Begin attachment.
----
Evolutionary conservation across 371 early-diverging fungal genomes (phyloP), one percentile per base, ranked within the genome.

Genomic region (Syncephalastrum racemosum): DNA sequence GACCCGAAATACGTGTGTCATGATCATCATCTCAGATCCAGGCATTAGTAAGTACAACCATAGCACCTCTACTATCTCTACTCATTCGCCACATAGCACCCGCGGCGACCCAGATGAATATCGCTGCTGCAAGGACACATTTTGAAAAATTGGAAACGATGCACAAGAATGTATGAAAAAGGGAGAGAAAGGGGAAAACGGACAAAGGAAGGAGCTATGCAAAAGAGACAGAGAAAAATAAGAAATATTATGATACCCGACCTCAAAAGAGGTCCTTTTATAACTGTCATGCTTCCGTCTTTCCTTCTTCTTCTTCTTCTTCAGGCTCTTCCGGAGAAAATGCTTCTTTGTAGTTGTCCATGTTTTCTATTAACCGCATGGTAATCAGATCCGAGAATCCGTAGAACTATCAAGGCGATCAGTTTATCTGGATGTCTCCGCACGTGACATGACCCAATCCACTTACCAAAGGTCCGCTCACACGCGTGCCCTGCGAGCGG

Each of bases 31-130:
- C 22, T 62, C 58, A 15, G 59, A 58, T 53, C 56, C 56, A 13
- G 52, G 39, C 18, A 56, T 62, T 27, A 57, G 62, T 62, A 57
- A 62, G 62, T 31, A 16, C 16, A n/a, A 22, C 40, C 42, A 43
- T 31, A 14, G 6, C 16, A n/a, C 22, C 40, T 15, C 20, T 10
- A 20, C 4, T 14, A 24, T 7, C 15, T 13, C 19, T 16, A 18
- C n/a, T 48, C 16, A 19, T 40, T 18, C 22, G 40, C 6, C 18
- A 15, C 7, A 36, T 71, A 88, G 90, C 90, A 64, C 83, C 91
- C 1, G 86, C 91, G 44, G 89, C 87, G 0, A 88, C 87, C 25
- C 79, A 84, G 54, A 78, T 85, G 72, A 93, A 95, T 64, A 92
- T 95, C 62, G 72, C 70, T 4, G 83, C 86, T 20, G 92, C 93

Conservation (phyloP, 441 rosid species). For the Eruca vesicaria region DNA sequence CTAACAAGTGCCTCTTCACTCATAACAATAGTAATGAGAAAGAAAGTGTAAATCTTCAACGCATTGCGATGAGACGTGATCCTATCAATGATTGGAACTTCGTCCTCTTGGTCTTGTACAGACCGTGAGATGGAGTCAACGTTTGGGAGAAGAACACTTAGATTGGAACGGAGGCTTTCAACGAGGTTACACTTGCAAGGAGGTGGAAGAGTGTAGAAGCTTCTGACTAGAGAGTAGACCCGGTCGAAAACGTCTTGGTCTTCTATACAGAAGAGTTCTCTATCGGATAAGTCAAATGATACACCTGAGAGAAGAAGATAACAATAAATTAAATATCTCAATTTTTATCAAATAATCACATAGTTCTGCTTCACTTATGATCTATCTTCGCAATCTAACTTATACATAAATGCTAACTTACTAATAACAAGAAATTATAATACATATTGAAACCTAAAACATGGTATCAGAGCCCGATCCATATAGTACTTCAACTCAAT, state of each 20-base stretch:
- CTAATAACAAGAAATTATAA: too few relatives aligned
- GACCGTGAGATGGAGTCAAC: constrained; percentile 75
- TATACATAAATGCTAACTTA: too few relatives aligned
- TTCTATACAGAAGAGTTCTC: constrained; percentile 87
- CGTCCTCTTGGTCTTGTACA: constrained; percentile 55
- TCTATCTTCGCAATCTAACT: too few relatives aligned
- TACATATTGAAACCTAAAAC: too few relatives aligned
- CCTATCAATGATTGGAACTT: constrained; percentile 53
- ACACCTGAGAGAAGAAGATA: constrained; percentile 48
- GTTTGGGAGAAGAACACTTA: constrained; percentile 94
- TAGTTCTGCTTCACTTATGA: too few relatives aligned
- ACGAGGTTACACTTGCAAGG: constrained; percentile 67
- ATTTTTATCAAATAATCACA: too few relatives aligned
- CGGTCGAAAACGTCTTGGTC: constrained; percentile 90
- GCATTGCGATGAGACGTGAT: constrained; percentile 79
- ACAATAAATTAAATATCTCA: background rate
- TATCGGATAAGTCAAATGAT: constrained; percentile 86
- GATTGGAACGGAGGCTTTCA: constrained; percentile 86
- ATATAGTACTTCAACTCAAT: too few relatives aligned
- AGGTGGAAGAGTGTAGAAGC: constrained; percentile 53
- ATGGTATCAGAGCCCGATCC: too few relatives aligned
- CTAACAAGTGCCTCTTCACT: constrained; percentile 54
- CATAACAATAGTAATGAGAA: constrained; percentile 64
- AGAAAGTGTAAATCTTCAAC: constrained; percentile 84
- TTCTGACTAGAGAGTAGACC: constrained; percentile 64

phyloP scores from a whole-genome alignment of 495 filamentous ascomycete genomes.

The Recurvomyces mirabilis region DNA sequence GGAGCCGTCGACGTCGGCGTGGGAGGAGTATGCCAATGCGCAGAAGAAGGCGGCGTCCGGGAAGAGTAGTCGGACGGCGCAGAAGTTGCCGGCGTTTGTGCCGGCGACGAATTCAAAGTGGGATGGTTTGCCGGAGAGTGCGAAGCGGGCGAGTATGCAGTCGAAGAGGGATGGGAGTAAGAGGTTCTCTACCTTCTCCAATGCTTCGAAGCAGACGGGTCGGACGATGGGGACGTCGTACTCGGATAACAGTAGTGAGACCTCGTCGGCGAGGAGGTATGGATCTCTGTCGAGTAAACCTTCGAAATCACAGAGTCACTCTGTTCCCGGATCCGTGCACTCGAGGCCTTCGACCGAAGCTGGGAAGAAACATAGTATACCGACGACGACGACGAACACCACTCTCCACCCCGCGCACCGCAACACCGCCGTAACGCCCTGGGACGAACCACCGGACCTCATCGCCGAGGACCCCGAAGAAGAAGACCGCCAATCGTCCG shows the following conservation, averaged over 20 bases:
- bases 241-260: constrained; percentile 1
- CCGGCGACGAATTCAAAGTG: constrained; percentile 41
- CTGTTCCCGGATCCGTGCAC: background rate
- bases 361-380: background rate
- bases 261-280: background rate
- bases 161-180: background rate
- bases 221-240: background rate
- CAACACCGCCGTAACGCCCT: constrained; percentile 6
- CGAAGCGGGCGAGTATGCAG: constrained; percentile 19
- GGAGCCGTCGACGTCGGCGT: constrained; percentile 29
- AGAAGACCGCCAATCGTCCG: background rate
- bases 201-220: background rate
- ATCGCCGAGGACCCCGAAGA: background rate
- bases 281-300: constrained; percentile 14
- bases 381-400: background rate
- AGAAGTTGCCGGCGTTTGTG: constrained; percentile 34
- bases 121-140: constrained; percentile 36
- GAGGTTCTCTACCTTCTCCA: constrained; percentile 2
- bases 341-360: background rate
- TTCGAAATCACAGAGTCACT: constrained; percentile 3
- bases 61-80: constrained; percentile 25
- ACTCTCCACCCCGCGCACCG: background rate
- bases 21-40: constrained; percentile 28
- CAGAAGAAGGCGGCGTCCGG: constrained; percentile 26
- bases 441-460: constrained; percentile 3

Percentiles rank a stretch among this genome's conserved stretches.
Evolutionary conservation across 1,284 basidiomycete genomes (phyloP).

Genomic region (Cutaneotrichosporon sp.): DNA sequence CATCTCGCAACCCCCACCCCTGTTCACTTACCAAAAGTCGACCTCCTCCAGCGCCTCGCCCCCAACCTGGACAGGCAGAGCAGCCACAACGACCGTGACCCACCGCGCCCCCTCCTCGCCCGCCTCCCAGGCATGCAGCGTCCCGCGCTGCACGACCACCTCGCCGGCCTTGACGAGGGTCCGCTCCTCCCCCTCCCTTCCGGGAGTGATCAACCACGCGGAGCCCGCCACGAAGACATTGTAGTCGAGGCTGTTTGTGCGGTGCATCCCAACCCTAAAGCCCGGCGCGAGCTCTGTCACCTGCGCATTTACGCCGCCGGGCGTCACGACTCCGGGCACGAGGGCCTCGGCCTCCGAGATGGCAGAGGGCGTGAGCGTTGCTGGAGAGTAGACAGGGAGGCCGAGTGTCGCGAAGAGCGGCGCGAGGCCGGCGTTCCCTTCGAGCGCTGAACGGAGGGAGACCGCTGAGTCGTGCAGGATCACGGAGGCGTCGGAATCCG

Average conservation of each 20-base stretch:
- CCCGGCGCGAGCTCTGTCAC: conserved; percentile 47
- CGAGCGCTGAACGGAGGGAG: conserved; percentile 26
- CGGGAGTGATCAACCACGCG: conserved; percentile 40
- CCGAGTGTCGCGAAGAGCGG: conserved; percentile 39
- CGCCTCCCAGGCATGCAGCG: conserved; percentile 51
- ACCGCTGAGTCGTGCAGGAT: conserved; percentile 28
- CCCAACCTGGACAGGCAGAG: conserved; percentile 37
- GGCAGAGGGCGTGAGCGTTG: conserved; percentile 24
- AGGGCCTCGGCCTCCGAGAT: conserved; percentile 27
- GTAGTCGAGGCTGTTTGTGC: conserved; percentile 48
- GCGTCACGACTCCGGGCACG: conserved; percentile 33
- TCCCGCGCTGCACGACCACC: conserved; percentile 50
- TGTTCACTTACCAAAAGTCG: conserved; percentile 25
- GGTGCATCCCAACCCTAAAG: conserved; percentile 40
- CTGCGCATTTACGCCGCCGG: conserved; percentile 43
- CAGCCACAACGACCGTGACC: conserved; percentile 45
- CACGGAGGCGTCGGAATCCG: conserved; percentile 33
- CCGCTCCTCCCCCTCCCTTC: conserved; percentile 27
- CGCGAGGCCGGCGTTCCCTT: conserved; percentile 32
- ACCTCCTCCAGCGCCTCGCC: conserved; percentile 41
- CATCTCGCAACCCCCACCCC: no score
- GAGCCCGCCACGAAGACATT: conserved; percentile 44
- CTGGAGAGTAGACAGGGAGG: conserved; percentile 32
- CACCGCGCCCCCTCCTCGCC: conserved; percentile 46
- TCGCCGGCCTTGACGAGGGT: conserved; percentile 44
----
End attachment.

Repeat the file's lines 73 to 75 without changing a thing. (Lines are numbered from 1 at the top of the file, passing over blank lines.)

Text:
- CGGGAGTGATCAACCACGCG: conserved; percentile 40
- CCGAGTGTCGCGAAGAGCGG: conserved; percentile 39
- CGCCTCCCAGGCATGCAGCG: conserved; percentile 51